There weren't too many other players to come down after that. I saw Javy Valentin, Chad Moeller, and Bobby Livingston. The lowlight was when I ran to the restroom after I assumed we weren't going to see any more players. Guess who came down then? None other than Ken Griffey, Jr. Of course, the one guy I brought the authentic Major League Baseball for! Ok, there are other ballworthies, but I wanted to at least see Junior in person.

Hal King called George Grande over and expressed his sympathies in a way that was much better than I could have done. George was a really nice guy and talked to us for a minute. I said very little because I couldn't get over how much he sounded like he was talking on FSN Ohio!

C. Trent Rosecrans was nice enough to talk to us, too. And no, he doesn't look like the picture on his blog! It was about 1:30-1:45, and he said Arroyo and Dunn were still on the team, so it was a little bit of a relief, though there was still some time left before the trading deadline. Thankfully, they will be in uniform tonight. Thanks, Wayne!

As I was heading out the hotel door to go back to work, I had my "I carried a watermelon" moment. In comes three kids, a woman, and...Ken Griffey, Jr. What do I say? "Oh my god, it's Ken Griffey, Jr.!" He was on the phone, and I left, happy and excited and well, now it's time to go to the game!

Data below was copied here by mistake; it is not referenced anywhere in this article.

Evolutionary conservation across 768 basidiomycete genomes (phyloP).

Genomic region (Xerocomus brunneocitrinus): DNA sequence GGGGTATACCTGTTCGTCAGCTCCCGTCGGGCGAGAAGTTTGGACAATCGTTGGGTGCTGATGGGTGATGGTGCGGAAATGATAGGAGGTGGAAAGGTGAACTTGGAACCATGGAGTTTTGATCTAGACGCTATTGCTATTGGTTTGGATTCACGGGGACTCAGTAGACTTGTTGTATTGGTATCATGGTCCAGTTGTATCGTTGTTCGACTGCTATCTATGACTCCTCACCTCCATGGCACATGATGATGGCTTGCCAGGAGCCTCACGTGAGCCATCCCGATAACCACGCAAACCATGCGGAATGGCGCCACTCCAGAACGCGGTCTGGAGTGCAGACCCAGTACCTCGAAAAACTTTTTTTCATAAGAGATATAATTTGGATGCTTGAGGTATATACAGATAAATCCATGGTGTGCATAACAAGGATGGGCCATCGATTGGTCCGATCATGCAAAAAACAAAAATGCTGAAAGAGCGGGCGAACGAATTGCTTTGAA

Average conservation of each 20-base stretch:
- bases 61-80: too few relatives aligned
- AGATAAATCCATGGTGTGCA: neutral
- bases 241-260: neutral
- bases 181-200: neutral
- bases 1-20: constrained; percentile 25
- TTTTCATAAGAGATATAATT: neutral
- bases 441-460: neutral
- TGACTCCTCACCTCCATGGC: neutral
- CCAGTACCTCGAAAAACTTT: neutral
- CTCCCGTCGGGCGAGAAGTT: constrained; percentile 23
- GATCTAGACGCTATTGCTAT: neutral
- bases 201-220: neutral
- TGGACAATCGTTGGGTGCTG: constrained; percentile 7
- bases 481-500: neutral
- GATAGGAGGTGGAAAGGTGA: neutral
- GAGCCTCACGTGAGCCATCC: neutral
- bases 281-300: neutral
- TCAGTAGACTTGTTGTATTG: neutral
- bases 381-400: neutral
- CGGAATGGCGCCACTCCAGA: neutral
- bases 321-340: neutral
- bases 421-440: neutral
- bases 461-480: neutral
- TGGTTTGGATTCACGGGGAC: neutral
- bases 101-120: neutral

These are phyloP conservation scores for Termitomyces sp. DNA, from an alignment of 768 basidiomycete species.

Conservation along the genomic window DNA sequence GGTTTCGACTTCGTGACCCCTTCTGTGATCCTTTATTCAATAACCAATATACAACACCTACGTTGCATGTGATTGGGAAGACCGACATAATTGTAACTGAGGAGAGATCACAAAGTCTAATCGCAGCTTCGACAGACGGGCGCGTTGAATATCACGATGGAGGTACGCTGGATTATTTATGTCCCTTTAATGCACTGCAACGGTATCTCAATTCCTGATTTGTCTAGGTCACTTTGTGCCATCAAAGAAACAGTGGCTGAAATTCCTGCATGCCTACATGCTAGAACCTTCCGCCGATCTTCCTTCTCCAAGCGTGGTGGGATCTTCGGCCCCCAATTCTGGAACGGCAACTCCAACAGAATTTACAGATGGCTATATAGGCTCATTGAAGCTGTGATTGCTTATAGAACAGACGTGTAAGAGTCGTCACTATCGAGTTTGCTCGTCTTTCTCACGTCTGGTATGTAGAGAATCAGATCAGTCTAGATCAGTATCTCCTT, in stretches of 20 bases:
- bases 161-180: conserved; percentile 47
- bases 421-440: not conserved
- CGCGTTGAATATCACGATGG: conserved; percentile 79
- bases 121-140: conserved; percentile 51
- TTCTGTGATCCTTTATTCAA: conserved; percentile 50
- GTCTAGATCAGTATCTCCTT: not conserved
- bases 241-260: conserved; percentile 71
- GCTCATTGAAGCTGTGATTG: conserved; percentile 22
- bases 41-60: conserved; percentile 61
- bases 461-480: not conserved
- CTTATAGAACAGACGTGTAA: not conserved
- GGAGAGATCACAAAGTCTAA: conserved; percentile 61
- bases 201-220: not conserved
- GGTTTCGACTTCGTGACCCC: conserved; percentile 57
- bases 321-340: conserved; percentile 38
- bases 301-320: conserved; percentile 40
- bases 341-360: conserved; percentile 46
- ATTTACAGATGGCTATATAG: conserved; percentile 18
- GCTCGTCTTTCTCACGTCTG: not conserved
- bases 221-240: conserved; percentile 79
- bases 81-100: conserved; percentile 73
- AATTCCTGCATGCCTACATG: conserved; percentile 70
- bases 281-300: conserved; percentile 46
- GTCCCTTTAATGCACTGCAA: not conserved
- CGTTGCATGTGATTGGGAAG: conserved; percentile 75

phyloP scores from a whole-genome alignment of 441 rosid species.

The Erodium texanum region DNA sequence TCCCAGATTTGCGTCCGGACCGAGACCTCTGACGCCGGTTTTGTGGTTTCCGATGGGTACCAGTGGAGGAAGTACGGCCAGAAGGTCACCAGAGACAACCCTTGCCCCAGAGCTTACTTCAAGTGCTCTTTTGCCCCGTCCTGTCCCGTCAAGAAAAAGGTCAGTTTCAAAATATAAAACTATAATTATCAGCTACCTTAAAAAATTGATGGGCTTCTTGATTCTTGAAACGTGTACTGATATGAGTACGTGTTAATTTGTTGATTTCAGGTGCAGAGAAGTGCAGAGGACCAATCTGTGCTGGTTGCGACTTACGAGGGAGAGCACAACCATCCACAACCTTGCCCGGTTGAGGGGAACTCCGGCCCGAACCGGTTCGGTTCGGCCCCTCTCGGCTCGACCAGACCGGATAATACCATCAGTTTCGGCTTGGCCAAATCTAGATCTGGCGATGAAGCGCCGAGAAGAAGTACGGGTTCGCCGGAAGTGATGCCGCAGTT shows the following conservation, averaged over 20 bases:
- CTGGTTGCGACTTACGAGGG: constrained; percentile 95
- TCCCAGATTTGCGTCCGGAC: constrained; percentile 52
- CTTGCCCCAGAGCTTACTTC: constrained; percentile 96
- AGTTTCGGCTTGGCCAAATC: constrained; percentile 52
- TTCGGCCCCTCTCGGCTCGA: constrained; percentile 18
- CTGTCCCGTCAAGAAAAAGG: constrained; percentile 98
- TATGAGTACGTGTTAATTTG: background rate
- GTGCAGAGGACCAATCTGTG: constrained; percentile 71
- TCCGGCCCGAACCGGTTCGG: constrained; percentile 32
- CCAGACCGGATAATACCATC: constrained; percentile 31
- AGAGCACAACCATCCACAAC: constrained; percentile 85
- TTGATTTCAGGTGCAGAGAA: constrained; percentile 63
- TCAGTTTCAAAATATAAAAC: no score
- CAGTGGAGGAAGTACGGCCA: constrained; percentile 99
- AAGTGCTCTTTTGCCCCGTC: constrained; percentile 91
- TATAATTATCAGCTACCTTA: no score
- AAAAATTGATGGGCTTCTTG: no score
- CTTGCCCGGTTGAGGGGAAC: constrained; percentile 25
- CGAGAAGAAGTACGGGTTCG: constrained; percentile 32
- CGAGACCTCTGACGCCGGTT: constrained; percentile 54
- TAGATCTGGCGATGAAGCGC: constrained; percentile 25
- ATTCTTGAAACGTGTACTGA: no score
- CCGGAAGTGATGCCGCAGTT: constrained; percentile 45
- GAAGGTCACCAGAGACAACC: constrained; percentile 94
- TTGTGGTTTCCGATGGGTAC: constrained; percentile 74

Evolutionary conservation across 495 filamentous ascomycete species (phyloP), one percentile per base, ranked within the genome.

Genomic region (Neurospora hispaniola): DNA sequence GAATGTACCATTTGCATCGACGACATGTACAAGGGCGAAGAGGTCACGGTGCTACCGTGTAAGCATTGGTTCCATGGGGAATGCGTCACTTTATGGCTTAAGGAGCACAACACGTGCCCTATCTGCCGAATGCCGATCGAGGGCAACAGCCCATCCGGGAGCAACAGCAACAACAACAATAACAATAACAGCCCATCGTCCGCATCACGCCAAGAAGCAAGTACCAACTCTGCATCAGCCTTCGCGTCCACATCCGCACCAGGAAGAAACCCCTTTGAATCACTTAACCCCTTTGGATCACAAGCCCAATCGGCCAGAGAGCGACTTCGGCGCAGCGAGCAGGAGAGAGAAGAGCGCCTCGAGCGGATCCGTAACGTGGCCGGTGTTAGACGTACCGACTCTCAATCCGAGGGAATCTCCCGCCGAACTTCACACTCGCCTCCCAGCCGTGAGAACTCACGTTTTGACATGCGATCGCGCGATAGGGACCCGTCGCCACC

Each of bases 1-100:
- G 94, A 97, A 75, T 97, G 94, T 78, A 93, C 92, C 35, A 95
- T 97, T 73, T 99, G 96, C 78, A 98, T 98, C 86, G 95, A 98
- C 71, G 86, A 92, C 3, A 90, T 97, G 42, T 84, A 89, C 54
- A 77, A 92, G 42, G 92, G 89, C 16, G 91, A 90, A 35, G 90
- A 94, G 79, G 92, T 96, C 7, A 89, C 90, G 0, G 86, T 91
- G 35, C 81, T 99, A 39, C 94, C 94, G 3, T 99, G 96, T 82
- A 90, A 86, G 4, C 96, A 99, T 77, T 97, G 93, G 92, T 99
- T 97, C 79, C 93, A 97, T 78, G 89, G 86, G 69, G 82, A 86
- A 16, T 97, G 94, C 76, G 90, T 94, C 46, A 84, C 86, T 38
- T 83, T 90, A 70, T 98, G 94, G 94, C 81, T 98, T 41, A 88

Oh, one other thing. The couple who sat beside us eating lunch completely unrecognized until they stood up to leave? Manager Pete Mackanin and his wife. Didn't even realize it.

Monday, July 30, 2007

Nats-Reds Series Preview

Welcome to the series the nation cares nothing about - the Cincinnati Who? versus the Washington What?

Who are Norris Hopper, Jeff Keppinger, and Jared Burton? you Nats fans ask. What's a Chico or a Bacsik? you Reds fans wonder. Well, I'm going to attempt to answer these questions as a diehard Reds fan who holds a Nationals partial season ticket plan.

Reds fans will obviously be familiar with half the Nats roster, with Austin Kearns, Felipe Lopez, Dmitri Young, and D'Angelo Jimenez having once played prominent roles in Cincinnati, as well as Mr. Leatherpants himself sitting snuggly up in the airconditioned front office. But former Nats, aside from Mike Stinkton, are conspicuously absent from the Reds roster. DAMAGED GOODS! (Grumble, grumble.)